Colin Edward Sorensen, museum curator: born London 15 June 1930; Deputy Director, Paul Mellon Foundation for British Art 1960-69; Assistant Keeper, London Museum 1970-75, Keeper of the Modern Department, Museum of London 1975-93 (Emeritus); married 1966 Lovat Burn (two daughters); died London 3 August 2001.
Colin Sorensen was multiply skilled in an age which seems to be strangely uncomfortable with polymaths. His most important single work was the creation of the modern collection of the Museum of London.
Such an immensely demanding task could have been completed only by someone with Sorensen's comprehensive knowledge of the topography, life, work and leisure pursuits of London. It may have been difficult at times to acccommodate such a passionate non-specialist, but it was the museum's great good fortune to acquire such a man when he was needed and it was much to the museum's credit that Sorensen was given space to develop his ideas.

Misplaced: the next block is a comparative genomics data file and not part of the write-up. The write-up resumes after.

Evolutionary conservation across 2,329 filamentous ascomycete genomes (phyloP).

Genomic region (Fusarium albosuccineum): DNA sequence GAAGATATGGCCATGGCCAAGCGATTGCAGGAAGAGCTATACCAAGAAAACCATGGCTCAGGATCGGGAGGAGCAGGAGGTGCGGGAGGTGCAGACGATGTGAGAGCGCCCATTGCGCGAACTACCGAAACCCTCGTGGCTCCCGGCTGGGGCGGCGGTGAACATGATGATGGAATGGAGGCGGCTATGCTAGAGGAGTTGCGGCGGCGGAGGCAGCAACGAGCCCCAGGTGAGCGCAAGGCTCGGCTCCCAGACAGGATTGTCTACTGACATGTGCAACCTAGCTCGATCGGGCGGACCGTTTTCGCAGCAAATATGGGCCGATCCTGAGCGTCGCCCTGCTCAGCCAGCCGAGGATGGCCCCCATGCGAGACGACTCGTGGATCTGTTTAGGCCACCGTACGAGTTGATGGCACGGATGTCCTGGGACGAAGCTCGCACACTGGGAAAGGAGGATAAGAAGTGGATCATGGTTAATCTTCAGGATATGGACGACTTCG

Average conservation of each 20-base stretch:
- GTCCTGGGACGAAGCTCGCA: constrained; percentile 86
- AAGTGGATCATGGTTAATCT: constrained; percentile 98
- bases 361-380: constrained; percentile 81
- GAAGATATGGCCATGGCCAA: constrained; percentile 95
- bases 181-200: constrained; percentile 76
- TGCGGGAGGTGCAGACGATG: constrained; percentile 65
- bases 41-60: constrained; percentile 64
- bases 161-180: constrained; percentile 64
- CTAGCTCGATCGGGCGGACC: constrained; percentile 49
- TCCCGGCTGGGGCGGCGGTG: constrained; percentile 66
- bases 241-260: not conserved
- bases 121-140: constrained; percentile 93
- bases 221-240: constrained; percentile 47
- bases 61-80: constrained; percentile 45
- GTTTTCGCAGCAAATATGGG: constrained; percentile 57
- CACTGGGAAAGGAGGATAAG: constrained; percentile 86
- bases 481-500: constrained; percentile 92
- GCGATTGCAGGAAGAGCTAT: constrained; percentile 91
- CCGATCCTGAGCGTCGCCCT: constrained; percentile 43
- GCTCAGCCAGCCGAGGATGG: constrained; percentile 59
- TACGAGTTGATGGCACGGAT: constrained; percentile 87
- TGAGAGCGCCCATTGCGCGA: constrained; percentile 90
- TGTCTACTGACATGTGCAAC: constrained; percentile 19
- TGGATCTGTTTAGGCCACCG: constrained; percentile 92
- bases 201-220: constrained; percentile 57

Born in London in 1930, Colin Sorensen went to the John Lyon School and, afterwards, to the Ealing College of Art. He served from 1951 to 1954 in the Friends' Ambulance Unit, where for some time he was working with refugees and displaced persons, then in 1954 he went to the Royal College of Art where he graduated in 1957 with the silver medal for a thesis on "Nineteenth-Century Suburban Theatres in London".
This was the first fruit of what was to be a lifelong interest (one of many) in popular theatre and music hall. The thesis is now of historic interest in its own right. The fieldwork was done at a time when theatres and music halls were being scythed down in their scores, with little or no protest and frequently without record. Many years were to pass before such buildings and their designers (dismissed in the 1950s as insignificant hacks) became subjects for serious study. Many of Sorensen's photographs, taken with a folding Brownie using long exposures, are unique records of long-vanished theatres. Of the empty and decaying Bedford Music Hall, he wrote: "I couldn't resist photographing the stage boxes from the very spot where Sickert must have made his notes and sketches."